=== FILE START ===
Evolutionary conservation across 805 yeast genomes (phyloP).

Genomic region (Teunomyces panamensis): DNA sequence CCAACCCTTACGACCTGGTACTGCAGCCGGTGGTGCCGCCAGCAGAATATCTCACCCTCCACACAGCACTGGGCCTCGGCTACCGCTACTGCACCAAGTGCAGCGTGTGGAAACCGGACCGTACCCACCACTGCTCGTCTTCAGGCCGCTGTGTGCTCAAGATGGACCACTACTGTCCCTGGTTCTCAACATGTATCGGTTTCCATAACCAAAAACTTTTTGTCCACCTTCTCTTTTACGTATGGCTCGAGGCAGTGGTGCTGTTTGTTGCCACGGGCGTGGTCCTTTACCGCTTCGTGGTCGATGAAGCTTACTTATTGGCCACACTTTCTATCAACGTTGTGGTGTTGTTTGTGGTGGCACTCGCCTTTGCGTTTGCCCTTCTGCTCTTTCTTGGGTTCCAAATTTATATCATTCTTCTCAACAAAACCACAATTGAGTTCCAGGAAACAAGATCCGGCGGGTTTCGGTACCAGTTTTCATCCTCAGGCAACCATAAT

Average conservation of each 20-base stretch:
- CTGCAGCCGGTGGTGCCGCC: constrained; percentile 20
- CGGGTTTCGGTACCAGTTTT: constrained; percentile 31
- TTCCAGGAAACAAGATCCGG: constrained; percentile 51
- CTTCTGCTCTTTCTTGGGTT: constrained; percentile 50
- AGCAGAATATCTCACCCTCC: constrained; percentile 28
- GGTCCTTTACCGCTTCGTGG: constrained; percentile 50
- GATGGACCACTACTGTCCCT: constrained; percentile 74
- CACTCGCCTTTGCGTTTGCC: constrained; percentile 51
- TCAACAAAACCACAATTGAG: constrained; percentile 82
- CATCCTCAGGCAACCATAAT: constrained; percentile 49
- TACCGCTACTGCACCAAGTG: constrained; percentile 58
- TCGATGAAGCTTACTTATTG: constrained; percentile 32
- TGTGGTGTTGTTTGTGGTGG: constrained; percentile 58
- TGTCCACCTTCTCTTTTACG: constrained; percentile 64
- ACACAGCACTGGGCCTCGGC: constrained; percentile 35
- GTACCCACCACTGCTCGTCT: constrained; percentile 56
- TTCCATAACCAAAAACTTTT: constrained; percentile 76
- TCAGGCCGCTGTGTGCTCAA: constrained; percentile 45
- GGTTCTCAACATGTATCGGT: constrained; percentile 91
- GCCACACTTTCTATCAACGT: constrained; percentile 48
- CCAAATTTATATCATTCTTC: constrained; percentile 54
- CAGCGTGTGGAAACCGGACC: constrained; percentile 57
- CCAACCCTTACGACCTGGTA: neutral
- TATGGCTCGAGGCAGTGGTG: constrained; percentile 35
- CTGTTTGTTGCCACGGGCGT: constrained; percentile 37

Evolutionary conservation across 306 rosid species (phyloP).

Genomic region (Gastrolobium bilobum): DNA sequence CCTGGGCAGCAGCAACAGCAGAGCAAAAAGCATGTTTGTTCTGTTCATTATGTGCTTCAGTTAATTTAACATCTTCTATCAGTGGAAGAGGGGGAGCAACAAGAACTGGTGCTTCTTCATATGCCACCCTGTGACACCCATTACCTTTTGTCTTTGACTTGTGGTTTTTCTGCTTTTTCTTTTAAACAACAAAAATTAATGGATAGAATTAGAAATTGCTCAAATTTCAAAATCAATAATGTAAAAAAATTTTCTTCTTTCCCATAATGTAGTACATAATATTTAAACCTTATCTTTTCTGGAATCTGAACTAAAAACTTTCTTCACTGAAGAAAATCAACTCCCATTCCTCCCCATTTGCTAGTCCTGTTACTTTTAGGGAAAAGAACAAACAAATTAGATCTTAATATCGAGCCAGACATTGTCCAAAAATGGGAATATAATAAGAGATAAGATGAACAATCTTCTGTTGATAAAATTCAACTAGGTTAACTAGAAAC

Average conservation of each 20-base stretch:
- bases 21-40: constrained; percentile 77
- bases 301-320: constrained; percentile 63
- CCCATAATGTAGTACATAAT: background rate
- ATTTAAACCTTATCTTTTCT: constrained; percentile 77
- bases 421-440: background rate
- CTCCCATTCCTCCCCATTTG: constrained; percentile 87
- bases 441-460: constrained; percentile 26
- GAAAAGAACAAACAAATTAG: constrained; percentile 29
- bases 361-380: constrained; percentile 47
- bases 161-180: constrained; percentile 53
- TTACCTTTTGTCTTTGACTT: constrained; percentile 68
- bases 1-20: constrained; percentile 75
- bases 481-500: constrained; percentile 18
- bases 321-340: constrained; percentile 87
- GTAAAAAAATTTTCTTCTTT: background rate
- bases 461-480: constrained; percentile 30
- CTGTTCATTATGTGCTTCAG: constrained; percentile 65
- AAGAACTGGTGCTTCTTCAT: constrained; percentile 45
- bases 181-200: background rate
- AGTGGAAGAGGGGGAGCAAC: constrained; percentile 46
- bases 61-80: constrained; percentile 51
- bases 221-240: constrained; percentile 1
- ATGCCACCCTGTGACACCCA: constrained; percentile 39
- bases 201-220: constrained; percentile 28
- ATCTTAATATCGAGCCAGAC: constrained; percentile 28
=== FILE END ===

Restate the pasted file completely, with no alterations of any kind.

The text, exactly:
Evolutionary conservation across 805 yeast genomes (phyloP).

Genomic region (Teunomyces panamensis): DNA sequence CCAACCCTTACGACCTGGTACTGCAGCCGGTGGTGCCGCCAGCAGAATATCTCACCCTCCACACAGCACTGGGCCTCGGCTACCGCTACTGCACCAAGTGCAGCGTGTGGAAACCGGACCGTACCCACCACTGCTCGTCTTCAGGCCGCTGTGTGCTCAAGATGGACCACTACTGTCCCTGGTTCTCAACATGTATCGGTTTCCATAACCAAAAACTTTTTGTCCACCTTCTCTTTTACGTATGGCTCGAGGCAGTGGTGCTGTTTGTTGCCACGGGCGTGGTCCTTTACCGCTTCGTGGTCGATGAAGCTTACTTATTGGCCACACTTTCTATCAACGTTGTGGTGTTGTTTGTGGTGGCACTCGCCTTTGCGTTTGCCCTTCTGCTCTTTCTTGGGTTCCAAATTTATATCATTCTTCTCAACAAAACCACAATTGAGTTCCAGGAAACAAGATCCGGCGGGTTTCGGTACCAGTTTTCATCCTCAGGCAACCATAAT

Average conservation of each 20-base stretch:
- CTGCAGCCGGTGGTGCCGCC: constrained; percentile 20
- CGGGTTTCGGTACCAGTTTT: constrained; percentile 31
- TTCCAGGAAACAAGATCCGG: constrained; percentile 51
- CTTCTGCTCTTTCTTGGGTT: constrained; percentile 50
- AGCAGAATATCTCACCCTCC: constrained; percentile 28
- GGTCCTTTACCGCTTCGTGG: constrained; percentile 50
- GATGGACCACTACTGTCCCT: constrained; percentile 74
- CACTCGCCTTTGCGTTTGCC: constrained; percentile 51
- TCAACAAAACCACAATTGAG: constrained; percentile 82
- CATCCTCAGGCAACCATAAT: constrained; percentile 49
- TACCGCTACTGCACCAAGTG: constrained; percentile 58
- TCGATGAAGCTTACTTATTG: constrained; percentile 32
- TGTGGTGTTGTTTGTGGTGG: constrained; percentile 58
- TGTCCACCTTCTCTTTTACG: constrained; percentile 64
- ACACAGCACTGGGCCTCGGC: constrained; percentile 35
- GTACCCACCACTGCTCGTCT: constrained; percentile 56
- TTCCATAACCAAAAACTTTT: constrained; percentile 76
- TCAGGCCGCTGTGTGCTCAA: constrained; percentile 45
- GGTTCTCAACATGTATCGGT: constrained; percentile 91
- GCCACACTTTCTATCAACGT: constrained; percentile 48
- CCAAATTTATATCATTCTTC: constrained; percentile 54
- CAGCGTGTGGAAACCGGACC: constrained; percentile 57
- CCAACCCTTACGACCTGGTA: neutral
- TATGGCTCGAGGCAGTGGTG: constrained; percentile 35
- CTGTTTGTTGCCACGGGCGT: constrained; percentile 37

Evolutionary conservation across 306 rosid species (phyloP).

Genomic region (Gastrolobium bilobum): DNA sequence CCTGGGCAGCAGCAACAGCAGAGCAAAAAGCATGTTTGTTCTGTTCATTATGTGCTTCAGTTAATTTAACATCTTCTATCAGTGGAAGAGGGGGAGCAACAAGAACTGGTGCTTCTTCATATGCCACCCTGTGACACCCATTACCTTTTGTCTTTGACTTGTGGTTTTTCTGCTTTTTCTTTTAAACAACAAAAATTAATGGATAGAATTAGAAATTGCTCAAATTTCAAAATCAATAATGTAAAAAAATTTTCTTCTTTCCCATAATGTAGTACATAATATTTAAACCTTATCTTTTCTGGAATCTGAACTAAAAACTTTCTTCACTGAAGAAAATCAACTCCCATTCCTCCCCATTTGCTAGTCCTGTTACTTTTAGGGAAAAGAACAAACAAATTAGATCTTAATATCGAGCCAGACATTGTCCAAAAATGGGAATATAATAAGAGATAAGATGAACAATCTTCTGTTGATAAAATTCAACTAGGTTAACTAGAAAC

Average conservation of each 20-base stretch:
- bases 21-40: constrained; percentile 77
- bases 301-320: constrained; percentile 63
- CCCATAATGTAGTACATAAT: background rate
- ATTTAAACCTTATCTTTTCT: constrained; percentile 77
- bases 421-440: background rate
- CTCCCATTCCTCCCCATTTG: constrained; percentile 87
- bases 441-460: constrained; percentile 26
- GAAAAGAACAAACAAATTAG: constrained; percentile 29
- bases 361-380: constrained; percentile 47
- bases 161-180: constrained; percentile 53
- TTACCTTTTGTCTTTGACTT: constrained; percentile 68
- bases 1-20: constrained; percentile 75
- bases 481-500: constrained; percentile 18
- bases 321-340: constrained; percentile 87
- GTAAAAAAATTTTCTTCTTT: background rate
- bases 461-480: constrained; percentile 30
- CTGTTCATTATGTGCTTCAG: constrained; percentile 65
- AAGAACTGGTGCTTCTTCAT: constrained; percentile 45
- bases 181-200: background rate
- AGTGGAAGAGGGGGAGCAAC: constrained; percentile 46
- bases 61-80: constrained; percentile 51
- bases 221-240: constrained; percentile 1
- ATGCCACCCTGTGACACCCA: constrained; percentile 39
- bases 201-220: constrained; percentile 28
- ATCTTAATATCGAGCCAGAC: constrained; percentile 28